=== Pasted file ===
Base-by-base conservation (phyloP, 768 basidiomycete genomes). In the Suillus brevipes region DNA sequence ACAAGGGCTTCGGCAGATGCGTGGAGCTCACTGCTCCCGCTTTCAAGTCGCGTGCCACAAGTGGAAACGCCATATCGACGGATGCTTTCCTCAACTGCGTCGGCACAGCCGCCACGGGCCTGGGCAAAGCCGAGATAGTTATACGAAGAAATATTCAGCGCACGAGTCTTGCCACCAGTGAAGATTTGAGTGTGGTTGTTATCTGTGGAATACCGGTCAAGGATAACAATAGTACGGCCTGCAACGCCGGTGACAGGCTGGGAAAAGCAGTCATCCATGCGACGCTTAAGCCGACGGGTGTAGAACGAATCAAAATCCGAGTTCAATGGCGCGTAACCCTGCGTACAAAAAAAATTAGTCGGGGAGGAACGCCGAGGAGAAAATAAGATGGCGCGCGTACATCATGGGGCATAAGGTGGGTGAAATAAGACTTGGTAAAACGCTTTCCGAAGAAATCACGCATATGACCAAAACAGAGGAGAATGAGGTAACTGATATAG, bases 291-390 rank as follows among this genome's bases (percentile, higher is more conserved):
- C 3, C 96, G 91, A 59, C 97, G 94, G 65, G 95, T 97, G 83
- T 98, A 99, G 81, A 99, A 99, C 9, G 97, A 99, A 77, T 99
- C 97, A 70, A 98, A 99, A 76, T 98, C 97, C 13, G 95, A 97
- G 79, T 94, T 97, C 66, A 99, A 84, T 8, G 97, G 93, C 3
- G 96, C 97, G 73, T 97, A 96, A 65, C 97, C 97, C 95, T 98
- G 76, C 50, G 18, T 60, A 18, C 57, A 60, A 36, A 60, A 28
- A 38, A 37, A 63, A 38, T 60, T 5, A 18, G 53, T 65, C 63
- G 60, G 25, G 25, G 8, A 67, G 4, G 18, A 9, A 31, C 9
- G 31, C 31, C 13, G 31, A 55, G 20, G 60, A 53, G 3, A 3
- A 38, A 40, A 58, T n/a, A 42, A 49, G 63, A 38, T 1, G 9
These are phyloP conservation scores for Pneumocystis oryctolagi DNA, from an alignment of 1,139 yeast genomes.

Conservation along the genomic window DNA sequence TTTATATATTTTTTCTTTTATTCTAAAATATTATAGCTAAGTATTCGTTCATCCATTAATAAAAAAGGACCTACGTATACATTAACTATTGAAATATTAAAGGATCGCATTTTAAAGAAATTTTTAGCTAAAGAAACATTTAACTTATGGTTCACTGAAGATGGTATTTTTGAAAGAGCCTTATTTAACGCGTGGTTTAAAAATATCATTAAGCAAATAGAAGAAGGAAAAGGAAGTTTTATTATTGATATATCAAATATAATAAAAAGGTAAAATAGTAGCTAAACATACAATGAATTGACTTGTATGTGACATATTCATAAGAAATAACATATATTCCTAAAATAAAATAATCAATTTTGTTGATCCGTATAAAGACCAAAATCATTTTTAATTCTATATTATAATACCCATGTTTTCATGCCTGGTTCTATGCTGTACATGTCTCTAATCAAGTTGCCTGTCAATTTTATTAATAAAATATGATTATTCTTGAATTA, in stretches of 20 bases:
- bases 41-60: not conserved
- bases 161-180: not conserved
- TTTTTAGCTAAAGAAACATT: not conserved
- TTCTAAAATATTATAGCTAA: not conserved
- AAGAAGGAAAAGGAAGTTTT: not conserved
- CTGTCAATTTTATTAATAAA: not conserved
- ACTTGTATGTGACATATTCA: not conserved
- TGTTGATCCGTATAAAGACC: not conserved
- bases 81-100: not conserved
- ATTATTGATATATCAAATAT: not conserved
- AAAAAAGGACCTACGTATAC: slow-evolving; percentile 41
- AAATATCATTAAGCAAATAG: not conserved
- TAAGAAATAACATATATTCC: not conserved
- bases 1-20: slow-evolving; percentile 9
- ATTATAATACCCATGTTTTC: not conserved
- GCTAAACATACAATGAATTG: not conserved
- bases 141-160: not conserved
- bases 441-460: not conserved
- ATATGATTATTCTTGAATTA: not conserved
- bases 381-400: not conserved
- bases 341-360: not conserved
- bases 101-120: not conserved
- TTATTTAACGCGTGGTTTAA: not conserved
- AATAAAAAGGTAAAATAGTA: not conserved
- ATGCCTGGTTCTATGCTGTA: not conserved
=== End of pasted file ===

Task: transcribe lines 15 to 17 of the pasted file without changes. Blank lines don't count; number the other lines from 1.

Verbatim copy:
- bases 161-180: not conserved
- TTTTTAGCTAAAGAAACATT: not conserved
- TTCTAAAATATTATAGCTAA: not conserved